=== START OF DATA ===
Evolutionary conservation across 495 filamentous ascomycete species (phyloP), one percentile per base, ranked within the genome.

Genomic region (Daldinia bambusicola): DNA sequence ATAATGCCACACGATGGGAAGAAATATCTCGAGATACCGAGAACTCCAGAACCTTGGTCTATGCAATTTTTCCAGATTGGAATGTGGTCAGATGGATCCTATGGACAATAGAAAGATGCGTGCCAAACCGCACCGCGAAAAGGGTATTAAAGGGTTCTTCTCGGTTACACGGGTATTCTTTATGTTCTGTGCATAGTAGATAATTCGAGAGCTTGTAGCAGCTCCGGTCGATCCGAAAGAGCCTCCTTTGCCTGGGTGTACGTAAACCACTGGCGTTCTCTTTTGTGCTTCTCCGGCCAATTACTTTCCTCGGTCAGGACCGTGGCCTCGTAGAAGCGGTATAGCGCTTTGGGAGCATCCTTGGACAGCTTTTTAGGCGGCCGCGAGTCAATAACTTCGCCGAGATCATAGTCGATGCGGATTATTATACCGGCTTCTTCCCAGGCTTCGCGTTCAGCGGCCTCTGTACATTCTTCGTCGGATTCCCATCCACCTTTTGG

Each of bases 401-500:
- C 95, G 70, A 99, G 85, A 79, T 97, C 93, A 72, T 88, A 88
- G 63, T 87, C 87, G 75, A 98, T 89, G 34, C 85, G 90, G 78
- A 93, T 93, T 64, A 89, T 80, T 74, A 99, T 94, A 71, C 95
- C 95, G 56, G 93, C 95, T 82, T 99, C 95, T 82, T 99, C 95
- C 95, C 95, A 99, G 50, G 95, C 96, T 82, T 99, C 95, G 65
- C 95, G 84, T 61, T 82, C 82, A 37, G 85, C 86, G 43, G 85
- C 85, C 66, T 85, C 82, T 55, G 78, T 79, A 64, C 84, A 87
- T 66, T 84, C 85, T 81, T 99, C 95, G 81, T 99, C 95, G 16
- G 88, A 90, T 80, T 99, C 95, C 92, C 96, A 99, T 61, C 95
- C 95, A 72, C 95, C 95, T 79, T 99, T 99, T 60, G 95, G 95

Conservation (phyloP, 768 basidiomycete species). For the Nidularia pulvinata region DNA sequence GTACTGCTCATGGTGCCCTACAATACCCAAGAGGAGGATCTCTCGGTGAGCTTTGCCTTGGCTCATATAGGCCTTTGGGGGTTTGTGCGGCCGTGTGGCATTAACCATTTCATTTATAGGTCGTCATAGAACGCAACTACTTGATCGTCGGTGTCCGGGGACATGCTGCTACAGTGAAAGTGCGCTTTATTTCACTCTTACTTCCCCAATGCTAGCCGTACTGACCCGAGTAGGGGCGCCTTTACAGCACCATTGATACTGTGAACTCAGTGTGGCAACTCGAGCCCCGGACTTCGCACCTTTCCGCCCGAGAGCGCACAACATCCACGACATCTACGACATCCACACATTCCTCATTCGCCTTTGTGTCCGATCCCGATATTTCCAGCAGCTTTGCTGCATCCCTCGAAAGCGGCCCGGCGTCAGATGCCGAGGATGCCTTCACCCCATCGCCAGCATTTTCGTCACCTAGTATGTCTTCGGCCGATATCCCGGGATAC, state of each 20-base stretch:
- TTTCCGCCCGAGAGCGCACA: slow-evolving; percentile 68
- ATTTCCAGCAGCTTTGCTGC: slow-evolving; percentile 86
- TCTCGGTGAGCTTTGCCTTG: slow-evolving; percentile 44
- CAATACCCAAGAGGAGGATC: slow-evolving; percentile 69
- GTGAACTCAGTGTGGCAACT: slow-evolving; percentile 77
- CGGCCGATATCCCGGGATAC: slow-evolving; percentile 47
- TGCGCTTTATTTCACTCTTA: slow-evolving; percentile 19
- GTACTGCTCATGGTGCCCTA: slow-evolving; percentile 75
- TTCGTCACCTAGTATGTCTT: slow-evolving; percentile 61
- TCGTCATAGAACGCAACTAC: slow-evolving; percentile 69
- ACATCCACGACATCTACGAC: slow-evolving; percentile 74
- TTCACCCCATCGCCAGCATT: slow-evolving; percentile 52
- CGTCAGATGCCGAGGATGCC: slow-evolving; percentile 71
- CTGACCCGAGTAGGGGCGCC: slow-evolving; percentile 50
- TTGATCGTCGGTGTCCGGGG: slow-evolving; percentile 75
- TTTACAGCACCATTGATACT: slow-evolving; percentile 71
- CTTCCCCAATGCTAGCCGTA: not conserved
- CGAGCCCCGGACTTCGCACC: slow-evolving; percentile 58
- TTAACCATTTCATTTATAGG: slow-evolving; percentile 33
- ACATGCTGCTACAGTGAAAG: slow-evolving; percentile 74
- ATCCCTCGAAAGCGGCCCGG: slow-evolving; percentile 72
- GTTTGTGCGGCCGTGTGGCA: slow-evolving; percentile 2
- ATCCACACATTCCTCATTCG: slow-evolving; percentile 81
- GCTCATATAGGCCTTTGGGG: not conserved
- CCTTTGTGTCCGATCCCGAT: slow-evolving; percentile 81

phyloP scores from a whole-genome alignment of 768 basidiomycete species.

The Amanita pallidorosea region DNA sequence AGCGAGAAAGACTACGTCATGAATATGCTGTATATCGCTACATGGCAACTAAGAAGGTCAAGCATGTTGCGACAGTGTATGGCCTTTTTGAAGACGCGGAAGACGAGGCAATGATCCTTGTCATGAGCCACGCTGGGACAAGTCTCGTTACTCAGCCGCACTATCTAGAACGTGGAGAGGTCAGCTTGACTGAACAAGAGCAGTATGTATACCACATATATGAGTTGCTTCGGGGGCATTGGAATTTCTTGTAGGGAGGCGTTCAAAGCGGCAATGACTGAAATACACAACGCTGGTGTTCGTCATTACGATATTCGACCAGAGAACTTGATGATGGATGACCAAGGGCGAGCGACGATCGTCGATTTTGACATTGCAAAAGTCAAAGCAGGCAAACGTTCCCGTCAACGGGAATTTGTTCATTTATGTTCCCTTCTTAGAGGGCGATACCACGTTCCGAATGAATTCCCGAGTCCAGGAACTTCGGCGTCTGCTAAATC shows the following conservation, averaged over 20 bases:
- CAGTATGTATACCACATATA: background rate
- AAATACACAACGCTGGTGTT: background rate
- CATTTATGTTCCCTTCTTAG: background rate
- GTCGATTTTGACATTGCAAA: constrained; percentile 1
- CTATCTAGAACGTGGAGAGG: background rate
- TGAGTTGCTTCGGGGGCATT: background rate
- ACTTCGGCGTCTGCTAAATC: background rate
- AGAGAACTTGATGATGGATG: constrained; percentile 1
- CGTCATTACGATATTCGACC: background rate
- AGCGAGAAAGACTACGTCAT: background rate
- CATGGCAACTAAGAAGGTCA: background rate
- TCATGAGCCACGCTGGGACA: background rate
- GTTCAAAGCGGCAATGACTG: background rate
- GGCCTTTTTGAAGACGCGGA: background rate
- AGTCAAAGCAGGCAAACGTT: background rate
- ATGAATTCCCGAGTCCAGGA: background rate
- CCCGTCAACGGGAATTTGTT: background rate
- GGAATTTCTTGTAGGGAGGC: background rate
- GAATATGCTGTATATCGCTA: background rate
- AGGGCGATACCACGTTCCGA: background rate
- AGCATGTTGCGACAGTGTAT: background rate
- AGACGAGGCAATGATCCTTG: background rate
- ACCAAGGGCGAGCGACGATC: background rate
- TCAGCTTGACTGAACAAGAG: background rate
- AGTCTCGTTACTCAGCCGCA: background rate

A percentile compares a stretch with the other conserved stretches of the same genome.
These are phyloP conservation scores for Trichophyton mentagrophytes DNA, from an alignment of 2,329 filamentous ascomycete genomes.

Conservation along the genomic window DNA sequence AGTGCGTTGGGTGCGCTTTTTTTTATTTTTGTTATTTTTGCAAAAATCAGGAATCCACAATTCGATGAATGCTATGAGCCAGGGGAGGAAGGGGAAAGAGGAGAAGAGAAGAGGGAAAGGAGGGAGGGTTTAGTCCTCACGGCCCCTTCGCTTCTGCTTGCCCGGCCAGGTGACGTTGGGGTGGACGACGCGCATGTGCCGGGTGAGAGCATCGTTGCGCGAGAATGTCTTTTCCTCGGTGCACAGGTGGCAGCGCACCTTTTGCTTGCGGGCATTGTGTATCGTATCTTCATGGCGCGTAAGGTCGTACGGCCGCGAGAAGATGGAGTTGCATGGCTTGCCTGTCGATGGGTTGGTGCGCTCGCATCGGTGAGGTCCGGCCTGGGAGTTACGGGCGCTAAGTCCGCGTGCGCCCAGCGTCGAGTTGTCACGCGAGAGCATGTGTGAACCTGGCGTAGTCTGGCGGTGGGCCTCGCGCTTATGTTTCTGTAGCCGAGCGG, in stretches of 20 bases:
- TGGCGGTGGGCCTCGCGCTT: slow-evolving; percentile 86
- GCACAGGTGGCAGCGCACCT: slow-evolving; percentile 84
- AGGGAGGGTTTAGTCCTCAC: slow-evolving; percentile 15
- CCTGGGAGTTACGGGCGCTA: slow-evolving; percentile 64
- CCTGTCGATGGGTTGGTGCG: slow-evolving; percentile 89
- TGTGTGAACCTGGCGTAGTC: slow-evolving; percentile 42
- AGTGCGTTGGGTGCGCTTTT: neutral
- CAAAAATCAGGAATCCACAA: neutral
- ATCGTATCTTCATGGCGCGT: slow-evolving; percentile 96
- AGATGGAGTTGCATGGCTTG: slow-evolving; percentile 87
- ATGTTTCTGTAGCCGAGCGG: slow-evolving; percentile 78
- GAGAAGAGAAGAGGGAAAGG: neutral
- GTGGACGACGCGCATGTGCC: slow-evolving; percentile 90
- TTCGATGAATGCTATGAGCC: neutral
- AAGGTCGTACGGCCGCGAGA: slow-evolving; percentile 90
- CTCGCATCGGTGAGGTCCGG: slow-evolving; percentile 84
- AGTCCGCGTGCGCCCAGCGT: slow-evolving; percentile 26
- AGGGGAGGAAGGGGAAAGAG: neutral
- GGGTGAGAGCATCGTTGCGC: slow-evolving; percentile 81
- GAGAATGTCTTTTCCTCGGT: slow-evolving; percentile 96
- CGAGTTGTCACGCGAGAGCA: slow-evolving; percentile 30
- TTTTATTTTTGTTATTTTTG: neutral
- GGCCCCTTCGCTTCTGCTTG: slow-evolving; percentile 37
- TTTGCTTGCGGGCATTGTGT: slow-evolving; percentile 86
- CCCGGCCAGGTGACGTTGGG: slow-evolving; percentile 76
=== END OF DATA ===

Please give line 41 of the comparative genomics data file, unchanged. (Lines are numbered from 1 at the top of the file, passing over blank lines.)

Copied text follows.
The Amanita pallidorosea region DNA sequence AGCGAGAAAGACTACGTCATGAATATGCTGTATATCGCTACATGGCAACTAAGAAGGTCAAGCATGTTGCGACAGTGTATGGCCTTTTTGAAGACGCGGAAGACGAGGCAATGATCCTTGTCATGAGCCACGCTGGGACAAGTCTCGTTACTCAGCCGCACTATCTAGAACGTGGAGAGGTCAGCTTGACTGAACAAGAGCAGTATGTATACCACATATATGAGTTGCTTCGGGGGCATTGGAATTTCTTGTAGGGAGGCGTTCAAAGCGGCAATGACTGAAATACACAACGCTGGTGTTCGTCATTACGATATTCGACCAGAGAACTTGATGATGGATGACCAAGGGCGAGCGACGATCGTCGATTTTGACATTGCAAAAGTCAAAGCAGGCAAACGTTCCCGTCAACGGGAATTTGTTCATTTATGTTCCCTTCTTAGAGGGCGATACCACGTTCCGAATGAATTCCCGAGTCCAGGAACTTCGGCGTCTGCTAAATC shows the following conservation, averaged over 20 bases: